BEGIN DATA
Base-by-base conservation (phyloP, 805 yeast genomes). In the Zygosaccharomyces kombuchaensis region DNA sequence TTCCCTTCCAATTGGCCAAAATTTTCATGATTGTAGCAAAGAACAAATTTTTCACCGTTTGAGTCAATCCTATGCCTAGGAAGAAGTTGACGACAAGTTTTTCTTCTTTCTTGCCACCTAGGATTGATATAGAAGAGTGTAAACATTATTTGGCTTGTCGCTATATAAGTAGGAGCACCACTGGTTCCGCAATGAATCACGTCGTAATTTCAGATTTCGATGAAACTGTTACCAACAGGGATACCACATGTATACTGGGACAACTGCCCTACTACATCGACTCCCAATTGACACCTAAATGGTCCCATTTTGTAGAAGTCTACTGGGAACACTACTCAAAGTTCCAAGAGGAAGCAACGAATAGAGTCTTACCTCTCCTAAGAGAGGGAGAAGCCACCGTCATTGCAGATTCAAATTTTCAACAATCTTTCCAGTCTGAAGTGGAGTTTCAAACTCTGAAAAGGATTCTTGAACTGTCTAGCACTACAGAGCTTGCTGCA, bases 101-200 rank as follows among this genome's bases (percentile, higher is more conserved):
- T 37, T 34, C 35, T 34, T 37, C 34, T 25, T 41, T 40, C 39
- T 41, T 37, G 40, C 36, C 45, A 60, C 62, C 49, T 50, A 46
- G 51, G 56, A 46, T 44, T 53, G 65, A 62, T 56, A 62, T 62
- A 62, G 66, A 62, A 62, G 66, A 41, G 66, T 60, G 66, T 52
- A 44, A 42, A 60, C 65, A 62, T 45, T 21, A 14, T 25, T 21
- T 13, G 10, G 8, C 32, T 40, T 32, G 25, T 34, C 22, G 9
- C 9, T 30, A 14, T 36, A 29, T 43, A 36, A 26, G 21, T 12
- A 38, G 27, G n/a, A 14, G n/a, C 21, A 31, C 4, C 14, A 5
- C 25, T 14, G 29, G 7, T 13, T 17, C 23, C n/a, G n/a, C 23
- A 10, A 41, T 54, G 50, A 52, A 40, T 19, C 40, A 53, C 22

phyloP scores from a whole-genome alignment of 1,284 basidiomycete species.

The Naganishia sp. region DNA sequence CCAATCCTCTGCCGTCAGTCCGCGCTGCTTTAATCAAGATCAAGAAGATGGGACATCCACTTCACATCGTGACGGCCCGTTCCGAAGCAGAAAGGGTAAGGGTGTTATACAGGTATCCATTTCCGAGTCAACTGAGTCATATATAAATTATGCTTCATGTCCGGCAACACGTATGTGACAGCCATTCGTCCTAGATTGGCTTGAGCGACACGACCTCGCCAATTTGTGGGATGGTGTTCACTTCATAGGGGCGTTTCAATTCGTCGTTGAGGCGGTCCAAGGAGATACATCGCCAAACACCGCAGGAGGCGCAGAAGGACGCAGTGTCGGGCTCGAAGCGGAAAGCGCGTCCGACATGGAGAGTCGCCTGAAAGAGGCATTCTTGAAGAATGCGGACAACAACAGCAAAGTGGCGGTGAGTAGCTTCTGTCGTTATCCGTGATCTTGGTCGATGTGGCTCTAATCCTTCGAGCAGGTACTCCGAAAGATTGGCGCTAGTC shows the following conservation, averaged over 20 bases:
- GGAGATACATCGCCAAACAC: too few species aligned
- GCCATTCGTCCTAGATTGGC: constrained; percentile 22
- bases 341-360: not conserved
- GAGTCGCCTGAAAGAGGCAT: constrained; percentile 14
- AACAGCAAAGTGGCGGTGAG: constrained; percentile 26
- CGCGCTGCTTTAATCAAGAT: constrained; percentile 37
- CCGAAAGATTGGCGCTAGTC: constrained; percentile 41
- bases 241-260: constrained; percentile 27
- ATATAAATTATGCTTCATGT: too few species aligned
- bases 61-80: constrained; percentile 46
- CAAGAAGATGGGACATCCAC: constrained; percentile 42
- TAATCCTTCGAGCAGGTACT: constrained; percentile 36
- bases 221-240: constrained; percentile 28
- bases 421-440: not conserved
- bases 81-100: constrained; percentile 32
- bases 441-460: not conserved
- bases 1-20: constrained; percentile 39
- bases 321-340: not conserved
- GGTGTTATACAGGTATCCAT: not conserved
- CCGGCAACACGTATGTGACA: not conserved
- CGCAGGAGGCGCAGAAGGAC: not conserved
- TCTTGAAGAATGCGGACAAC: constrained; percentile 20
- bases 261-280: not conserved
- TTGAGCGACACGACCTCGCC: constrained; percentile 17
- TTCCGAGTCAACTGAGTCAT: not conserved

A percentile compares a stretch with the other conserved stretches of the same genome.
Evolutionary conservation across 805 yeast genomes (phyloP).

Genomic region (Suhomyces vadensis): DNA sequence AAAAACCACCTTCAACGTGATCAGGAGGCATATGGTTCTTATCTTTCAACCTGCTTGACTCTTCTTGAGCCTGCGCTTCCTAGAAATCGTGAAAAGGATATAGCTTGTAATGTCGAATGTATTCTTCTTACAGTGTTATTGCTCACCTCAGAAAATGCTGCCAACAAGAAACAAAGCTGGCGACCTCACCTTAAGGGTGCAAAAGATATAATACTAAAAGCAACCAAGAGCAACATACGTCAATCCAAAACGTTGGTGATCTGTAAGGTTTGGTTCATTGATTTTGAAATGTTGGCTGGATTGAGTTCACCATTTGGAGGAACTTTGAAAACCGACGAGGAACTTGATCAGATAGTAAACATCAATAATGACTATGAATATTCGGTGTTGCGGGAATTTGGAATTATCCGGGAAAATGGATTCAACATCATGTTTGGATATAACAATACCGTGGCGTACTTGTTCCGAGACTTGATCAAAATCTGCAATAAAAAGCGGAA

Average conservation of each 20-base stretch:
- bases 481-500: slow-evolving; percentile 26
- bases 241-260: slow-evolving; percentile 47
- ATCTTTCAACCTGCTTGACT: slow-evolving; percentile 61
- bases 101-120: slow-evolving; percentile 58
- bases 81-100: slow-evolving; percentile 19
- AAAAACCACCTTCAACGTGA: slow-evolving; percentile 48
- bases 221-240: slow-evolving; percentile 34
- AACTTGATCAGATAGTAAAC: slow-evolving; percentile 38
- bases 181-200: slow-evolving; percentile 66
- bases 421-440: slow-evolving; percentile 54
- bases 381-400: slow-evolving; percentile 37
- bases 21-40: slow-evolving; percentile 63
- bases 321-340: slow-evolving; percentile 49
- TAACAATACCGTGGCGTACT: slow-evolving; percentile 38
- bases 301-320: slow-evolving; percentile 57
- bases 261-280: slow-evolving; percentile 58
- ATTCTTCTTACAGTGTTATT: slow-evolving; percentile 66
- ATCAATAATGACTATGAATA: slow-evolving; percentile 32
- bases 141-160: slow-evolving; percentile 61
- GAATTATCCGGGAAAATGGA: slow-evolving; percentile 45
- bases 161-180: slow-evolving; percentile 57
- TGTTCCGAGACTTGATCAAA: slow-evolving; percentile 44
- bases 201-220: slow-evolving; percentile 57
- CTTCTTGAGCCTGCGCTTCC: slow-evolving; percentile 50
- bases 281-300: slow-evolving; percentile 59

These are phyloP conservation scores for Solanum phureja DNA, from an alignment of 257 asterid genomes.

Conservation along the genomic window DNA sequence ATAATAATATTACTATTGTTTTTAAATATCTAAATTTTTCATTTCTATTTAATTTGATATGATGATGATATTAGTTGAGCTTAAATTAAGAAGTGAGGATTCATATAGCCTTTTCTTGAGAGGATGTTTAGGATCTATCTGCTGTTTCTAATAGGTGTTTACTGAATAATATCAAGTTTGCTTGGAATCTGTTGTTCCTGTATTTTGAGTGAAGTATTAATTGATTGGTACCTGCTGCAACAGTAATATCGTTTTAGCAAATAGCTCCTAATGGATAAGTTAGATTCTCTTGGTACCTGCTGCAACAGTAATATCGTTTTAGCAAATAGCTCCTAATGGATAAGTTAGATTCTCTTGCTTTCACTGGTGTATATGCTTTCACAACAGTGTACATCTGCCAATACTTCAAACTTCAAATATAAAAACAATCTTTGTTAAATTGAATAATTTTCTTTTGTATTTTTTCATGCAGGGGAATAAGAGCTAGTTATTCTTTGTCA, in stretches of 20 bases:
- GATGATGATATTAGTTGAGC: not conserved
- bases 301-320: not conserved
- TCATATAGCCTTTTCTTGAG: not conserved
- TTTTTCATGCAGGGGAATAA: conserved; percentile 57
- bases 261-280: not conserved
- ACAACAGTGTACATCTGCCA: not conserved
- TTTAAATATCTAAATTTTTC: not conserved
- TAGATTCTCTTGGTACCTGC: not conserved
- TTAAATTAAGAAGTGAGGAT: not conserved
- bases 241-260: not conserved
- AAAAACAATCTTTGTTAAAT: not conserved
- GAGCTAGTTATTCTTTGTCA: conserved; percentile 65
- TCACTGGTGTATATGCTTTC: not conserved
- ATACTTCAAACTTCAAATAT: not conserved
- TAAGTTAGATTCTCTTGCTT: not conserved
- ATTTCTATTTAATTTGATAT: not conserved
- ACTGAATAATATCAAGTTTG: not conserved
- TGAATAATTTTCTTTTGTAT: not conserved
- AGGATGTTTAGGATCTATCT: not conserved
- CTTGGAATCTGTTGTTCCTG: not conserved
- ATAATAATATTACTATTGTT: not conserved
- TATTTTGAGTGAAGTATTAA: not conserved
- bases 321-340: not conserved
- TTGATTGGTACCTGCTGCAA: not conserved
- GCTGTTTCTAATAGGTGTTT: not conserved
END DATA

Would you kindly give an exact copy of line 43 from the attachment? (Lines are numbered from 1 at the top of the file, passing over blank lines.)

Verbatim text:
- bases 481-500: slow-evolving; percentile 26